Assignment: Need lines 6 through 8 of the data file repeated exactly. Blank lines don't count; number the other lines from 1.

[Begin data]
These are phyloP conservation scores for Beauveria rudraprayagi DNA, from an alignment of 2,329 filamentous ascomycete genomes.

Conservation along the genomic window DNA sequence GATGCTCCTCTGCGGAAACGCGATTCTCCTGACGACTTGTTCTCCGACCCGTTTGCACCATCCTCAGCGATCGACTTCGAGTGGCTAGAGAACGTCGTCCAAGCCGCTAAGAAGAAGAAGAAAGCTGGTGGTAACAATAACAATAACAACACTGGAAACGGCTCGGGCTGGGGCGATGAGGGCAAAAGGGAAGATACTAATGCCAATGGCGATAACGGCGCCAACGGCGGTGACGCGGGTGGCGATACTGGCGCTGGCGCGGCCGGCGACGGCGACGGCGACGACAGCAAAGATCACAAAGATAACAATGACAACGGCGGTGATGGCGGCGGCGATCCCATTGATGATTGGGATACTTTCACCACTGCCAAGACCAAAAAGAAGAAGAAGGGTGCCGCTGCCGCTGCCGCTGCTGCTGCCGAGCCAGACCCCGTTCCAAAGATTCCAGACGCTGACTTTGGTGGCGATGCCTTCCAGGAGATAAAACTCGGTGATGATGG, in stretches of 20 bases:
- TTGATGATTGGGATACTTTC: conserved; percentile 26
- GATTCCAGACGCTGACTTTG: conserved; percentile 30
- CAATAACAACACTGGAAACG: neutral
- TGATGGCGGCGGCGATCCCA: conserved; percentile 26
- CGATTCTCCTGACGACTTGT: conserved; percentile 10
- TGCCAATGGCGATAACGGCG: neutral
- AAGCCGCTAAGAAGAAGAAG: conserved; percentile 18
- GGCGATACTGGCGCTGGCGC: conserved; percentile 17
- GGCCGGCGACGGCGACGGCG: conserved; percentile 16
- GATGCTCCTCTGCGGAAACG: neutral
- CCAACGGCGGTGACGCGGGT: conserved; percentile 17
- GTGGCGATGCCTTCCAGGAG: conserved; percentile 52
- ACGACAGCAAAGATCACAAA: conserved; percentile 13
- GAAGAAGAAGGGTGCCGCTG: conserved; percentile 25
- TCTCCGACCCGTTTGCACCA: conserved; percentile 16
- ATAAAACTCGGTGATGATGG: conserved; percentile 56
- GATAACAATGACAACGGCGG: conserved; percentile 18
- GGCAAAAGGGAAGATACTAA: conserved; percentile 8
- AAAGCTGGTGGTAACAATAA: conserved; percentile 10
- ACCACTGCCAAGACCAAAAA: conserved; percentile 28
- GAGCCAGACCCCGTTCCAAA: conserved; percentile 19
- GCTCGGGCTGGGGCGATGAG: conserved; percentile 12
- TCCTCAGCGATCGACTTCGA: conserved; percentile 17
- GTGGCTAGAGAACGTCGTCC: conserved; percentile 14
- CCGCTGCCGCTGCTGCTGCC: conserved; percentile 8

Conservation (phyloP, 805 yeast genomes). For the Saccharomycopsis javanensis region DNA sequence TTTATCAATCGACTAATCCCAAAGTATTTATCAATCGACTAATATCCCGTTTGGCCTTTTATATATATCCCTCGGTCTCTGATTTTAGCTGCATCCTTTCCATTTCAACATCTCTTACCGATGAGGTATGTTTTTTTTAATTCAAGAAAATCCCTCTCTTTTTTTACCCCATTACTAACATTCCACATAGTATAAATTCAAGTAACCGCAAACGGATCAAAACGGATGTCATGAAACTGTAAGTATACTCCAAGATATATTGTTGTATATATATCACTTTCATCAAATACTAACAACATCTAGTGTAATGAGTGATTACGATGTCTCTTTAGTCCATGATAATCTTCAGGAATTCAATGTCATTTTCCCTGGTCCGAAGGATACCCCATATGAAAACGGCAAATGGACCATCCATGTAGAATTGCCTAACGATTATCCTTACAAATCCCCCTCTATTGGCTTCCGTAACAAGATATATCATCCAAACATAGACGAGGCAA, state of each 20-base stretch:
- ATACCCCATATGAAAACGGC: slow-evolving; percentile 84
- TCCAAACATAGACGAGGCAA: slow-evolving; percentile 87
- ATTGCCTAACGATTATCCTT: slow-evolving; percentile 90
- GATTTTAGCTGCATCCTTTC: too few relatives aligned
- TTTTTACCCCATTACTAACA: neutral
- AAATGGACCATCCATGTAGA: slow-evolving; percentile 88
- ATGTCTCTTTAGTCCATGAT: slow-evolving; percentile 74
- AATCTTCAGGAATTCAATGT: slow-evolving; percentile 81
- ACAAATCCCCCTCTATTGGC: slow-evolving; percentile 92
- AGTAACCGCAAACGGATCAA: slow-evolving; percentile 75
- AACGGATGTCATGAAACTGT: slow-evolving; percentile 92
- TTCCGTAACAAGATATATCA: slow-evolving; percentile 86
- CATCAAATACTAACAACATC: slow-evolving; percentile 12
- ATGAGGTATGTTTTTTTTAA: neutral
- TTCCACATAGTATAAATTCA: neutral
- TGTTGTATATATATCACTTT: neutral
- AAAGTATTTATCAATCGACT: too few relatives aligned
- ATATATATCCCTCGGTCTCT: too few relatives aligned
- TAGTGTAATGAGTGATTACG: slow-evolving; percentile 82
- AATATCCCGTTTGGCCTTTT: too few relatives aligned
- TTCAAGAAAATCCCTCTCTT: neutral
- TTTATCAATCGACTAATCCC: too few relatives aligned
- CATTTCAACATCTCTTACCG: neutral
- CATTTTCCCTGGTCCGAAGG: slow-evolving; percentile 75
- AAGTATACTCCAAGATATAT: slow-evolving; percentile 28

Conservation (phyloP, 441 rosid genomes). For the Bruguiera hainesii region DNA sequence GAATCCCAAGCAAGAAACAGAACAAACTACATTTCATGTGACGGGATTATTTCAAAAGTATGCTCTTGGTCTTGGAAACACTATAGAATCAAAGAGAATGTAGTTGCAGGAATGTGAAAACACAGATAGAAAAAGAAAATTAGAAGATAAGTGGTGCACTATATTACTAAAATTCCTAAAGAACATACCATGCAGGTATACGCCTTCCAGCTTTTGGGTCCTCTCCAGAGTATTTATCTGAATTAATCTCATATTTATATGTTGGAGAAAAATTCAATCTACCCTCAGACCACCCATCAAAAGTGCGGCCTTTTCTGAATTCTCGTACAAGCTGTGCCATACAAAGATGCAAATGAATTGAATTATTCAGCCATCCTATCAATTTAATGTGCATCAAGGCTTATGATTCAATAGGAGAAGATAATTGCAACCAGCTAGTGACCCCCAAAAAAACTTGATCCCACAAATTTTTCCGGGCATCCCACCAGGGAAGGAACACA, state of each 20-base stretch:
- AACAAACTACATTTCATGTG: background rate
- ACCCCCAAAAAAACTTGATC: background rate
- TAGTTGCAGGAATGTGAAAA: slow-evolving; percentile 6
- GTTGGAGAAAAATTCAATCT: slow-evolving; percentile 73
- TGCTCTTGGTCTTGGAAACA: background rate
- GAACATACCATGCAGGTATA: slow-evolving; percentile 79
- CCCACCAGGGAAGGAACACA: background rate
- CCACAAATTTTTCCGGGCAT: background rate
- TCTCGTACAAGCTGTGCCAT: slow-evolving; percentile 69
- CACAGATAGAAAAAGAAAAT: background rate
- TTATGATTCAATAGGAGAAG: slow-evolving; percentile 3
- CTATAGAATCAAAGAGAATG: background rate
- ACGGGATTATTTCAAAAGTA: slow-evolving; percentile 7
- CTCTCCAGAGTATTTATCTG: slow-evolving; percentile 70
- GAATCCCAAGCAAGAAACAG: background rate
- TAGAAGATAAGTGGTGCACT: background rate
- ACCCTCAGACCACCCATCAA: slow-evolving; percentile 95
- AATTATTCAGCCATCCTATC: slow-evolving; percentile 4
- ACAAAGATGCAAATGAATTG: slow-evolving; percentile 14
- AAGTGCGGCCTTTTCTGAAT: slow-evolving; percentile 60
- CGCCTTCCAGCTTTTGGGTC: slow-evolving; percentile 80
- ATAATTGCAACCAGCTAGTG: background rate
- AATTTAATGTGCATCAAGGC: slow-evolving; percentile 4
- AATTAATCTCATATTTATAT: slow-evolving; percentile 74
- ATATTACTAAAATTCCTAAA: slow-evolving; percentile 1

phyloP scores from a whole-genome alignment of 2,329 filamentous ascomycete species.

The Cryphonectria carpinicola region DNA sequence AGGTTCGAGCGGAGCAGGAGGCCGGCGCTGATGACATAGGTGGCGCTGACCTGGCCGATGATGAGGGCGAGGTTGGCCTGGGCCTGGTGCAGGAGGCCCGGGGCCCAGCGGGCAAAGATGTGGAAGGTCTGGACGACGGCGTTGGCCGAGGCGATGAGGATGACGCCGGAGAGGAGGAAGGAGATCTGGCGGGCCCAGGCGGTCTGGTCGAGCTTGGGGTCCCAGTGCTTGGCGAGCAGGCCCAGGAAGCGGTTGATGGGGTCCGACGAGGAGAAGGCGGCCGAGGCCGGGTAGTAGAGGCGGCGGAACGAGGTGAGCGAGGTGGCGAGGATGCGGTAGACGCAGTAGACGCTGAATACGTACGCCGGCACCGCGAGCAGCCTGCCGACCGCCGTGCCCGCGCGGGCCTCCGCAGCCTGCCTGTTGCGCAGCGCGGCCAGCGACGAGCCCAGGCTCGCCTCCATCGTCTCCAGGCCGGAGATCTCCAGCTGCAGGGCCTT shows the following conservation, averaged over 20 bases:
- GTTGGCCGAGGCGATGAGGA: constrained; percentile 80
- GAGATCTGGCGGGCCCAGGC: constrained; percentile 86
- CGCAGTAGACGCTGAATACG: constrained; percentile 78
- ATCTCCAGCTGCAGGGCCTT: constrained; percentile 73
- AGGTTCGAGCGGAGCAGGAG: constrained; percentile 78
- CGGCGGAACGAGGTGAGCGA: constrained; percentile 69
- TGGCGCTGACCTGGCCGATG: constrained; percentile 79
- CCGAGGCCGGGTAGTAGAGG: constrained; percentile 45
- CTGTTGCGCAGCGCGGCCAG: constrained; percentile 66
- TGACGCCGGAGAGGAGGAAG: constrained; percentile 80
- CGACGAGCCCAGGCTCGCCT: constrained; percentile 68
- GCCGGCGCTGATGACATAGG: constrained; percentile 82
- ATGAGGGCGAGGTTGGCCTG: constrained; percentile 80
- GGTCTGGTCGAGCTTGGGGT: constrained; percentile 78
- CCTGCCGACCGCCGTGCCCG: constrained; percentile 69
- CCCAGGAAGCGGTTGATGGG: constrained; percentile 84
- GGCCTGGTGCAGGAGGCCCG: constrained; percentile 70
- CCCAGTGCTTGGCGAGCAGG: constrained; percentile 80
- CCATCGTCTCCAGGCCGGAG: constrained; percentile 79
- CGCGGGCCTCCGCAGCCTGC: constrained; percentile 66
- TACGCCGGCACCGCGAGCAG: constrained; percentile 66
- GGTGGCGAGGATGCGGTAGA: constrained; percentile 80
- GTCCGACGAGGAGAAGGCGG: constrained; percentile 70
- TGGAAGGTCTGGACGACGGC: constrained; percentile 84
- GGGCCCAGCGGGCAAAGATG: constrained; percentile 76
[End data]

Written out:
- TGATGGCGGCGGCGATCCCA: conserved; percentile 26
- CGATTCTCCTGACGACTTGT: conserved; percentile 10
- TGCCAATGGCGATAACGGCG: neutral